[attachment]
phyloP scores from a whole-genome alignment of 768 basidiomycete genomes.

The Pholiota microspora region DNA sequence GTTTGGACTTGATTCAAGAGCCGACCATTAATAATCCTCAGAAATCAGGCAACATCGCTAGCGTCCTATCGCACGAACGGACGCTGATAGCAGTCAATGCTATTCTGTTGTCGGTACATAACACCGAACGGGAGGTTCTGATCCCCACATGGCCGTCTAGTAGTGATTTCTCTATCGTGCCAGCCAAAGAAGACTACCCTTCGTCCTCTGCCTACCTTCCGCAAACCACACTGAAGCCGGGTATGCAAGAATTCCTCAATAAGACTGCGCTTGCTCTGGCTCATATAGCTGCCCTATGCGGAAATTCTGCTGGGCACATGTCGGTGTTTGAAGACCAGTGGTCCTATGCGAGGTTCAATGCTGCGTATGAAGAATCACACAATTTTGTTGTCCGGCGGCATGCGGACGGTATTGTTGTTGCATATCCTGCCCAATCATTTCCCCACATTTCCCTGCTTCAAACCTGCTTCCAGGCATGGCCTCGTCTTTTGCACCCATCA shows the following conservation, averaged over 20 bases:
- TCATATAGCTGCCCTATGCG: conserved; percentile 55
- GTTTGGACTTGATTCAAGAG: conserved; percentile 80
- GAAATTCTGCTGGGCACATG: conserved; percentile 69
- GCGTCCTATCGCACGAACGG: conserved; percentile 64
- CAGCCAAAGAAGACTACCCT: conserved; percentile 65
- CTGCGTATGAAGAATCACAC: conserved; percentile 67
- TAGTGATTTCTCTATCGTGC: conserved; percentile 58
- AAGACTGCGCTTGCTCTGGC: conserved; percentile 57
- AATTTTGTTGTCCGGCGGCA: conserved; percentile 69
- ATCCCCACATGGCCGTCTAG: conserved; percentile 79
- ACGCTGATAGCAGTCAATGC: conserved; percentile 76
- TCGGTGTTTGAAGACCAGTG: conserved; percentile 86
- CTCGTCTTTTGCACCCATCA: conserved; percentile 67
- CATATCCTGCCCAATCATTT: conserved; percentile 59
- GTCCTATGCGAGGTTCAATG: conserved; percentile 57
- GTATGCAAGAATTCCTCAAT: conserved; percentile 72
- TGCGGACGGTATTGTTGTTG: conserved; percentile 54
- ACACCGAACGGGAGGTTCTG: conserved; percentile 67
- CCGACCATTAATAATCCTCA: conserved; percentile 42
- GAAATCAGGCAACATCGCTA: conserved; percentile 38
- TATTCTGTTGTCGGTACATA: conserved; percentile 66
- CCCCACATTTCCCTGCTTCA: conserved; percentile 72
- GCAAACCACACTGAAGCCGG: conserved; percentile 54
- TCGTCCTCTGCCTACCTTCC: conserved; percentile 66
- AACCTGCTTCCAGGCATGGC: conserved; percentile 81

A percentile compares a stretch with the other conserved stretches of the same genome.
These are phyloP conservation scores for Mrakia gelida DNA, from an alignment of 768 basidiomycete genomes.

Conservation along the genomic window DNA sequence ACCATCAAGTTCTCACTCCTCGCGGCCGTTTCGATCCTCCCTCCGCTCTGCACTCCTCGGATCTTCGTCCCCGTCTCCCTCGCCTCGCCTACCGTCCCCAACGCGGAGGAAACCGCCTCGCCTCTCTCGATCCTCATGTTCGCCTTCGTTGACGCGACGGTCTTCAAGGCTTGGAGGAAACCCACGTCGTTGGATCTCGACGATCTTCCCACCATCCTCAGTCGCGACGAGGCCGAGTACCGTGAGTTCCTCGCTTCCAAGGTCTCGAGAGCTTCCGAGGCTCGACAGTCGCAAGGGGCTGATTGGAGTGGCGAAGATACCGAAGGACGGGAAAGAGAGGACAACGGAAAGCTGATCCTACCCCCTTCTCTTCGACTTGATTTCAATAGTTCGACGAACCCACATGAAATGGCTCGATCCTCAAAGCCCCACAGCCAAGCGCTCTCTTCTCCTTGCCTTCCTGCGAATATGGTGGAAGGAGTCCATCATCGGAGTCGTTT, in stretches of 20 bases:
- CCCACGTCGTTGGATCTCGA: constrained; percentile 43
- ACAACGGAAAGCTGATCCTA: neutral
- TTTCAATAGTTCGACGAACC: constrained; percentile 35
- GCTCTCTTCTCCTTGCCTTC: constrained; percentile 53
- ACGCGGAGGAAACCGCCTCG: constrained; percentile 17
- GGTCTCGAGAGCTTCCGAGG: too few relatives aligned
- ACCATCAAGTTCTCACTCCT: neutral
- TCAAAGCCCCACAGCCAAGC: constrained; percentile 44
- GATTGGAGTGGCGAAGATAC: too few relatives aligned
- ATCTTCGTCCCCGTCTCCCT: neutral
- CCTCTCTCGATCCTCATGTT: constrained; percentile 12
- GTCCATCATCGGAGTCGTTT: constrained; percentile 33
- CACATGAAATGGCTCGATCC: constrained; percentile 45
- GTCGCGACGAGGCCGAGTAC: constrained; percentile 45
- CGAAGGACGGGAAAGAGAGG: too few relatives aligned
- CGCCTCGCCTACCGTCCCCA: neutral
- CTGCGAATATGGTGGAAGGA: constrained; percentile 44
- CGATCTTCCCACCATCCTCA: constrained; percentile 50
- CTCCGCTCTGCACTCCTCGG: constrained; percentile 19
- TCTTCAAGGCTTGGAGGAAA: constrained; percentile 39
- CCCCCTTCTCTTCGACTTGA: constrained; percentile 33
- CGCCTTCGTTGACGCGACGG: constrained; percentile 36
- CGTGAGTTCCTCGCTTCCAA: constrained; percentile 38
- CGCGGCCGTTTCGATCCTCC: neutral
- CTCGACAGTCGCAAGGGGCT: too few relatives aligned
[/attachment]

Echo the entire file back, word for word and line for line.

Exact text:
phyloP scores from a whole-genome alignment of 768 basidiomycete genomes.

The Pholiota microspora region DNA sequence GTTTGGACTTGATTCAAGAGCCGACCATTAATAATCCTCAGAAATCAGGCAACATCGCTAGCGTCCTATCGCACGAACGGACGCTGATAGCAGTCAATGCTATTCTGTTGTCGGTACATAACACCGAACGGGAGGTTCTGATCCCCACATGGCCGTCTAGTAGTGATTTCTCTATCGTGCCAGCCAAAGAAGACTACCCTTCGTCCTCTGCCTACCTTCCGCAAACCACACTGAAGCCGGGTATGCAAGAATTCCTCAATAAGACTGCGCTTGCTCTGGCTCATATAGCTGCCCTATGCGGAAATTCTGCTGGGCACATGTCGGTGTTTGAAGACCAGTGGTCCTATGCGAGGTTCAATGCTGCGTATGAAGAATCACACAATTTTGTTGTCCGGCGGCATGCGGACGGTATTGTTGTTGCATATCCTGCCCAATCATTTCCCCACATTTCCCTGCTTCAAACCTGCTTCCAGGCATGGCCTCGTCTTTTGCACCCATCA shows the following conservation, averaged over 20 bases:
- TCATATAGCTGCCCTATGCG: conserved; percentile 55
- GTTTGGACTTGATTCAAGAG: conserved; percentile 80
- GAAATTCTGCTGGGCACATG: conserved; percentile 69
- GCGTCCTATCGCACGAACGG: conserved; percentile 64
- CAGCCAAAGAAGACTACCCT: conserved; percentile 65
- CTGCGTATGAAGAATCACAC: conserved; percentile 67
- TAGTGATTTCTCTATCGTGC: conserved; percentile 58
- AAGACTGCGCTTGCTCTGGC: conserved; percentile 57
- AATTTTGTTGTCCGGCGGCA: conserved; percentile 69
- ATCCCCACATGGCCGTCTAG: conserved; percentile 79
- ACGCTGATAGCAGTCAATGC: conserved; percentile 76
- TCGGTGTTTGAAGACCAGTG: conserved; percentile 86
- CTCGTCTTTTGCACCCATCA: conserved; percentile 67
- CATATCCTGCCCAATCATTT: conserved; percentile 59
- GTCCTATGCGAGGTTCAATG: conserved; percentile 57
- GTATGCAAGAATTCCTCAAT: conserved; percentile 72
- TGCGGACGGTATTGTTGTTG: conserved; percentile 54
- ACACCGAACGGGAGGTTCTG: conserved; percentile 67
- CCGACCATTAATAATCCTCA: conserved; percentile 42
- GAAATCAGGCAACATCGCTA: conserved; percentile 38
- TATTCTGTTGTCGGTACATA: conserved; percentile 66
- CCCCACATTTCCCTGCTTCA: conserved; percentile 72
- GCAAACCACACTGAAGCCGG: conserved; percentile 54
- TCGTCCTCTGCCTACCTTCC: conserved; percentile 66
- AACCTGCTTCCAGGCATGGC: conserved; percentile 81

A percentile compares a stretch with the other conserved stretches of the same genome.
These are phyloP conservation scores for Mrakia gelida DNA, from an alignment of 768 basidiomycete genomes.

Conservation along the genomic window DNA sequence ACCATCAAGTTCTCACTCCTCGCGGCCGTTTCGATCCTCCCTCCGCTCTGCACTCCTCGGATCTTCGTCCCCGTCTCCCTCGCCTCGCCTACCGTCCCCAACGCGGAGGAAACCGCCTCGCCTCTCTCGATCCTCATGTTCGCCTTCGTTGACGCGACGGTCTTCAAGGCTTGGAGGAAACCCACGTCGTTGGATCTCGACGATCTTCCCACCATCCTCAGTCGCGACGAGGCCGAGTACCGTGAGTTCCTCGCTTCCAAGGTCTCGAGAGCTTCCGAGGCTCGACAGTCGCAAGGGGCTGATTGGAGTGGCGAAGATACCGAAGGACGGGAAAGAGAGGACAACGGAAAGCTGATCCTACCCCCTTCTCTTCGACTTGATTTCAATAGTTCGACGAACCCACATGAAATGGCTCGATCCTCAAAGCCCCACAGCCAAGCGCTCTCTTCTCCTTGCCTTCCTGCGAATATGGTGGAAGGAGTCCATCATCGGAGTCGTTT, in stretches of 20 bases:
- CCCACGTCGTTGGATCTCGA: constrained; percentile 43
- ACAACGGAAAGCTGATCCTA: neutral
- TTTCAATAGTTCGACGAACC: constrained; percentile 35
- GCTCTCTTCTCCTTGCCTTC: constrained; percentile 53
- ACGCGGAGGAAACCGCCTCG: constrained; percentile 17
- GGTCTCGAGAGCTTCCGAGG: too few relatives aligned
- ACCATCAAGTTCTCACTCCT: neutral
- TCAAAGCCCCACAGCCAAGC: constrained; percentile 44
- GATTGGAGTGGCGAAGATAC: too few relatives aligned
- ATCTTCGTCCCCGTCTCCCT: neutral
- CCTCTCTCGATCCTCATGTT: constrained; percentile 12
- GTCCATCATCGGAGTCGTTT: constrained; percentile 33
- CACATGAAATGGCTCGATCC: constrained; percentile 45
- GTCGCGACGAGGCCGAGTAC: constrained; percentile 45
- CGAAGGACGGGAAAGAGAGG: too few relatives aligned
- CGCCTCGCCTACCGTCCCCA: neutral
- CTGCGAATATGGTGGAAGGA: constrained; percentile 44
- CGATCTTCCCACCATCCTCA: constrained; percentile 50
- CTCCGCTCTGCACTCCTCGG: constrained; percentile 19
- TCTTCAAGGCTTGGAGGAAA: constrained; percentile 39
- CCCCCTTCTCTTCGACTTGA: constrained; percentile 33
- CGCCTTCGTTGACGCGACGG: constrained; percentile 36
- CGTGAGTTCCTCGCTTCCAA: constrained; percentile 38
- CGCGGCCGTTTCGATCCTCC: neutral
- CTCGACAGTCGCAAGGGGCT: too few relatives aligned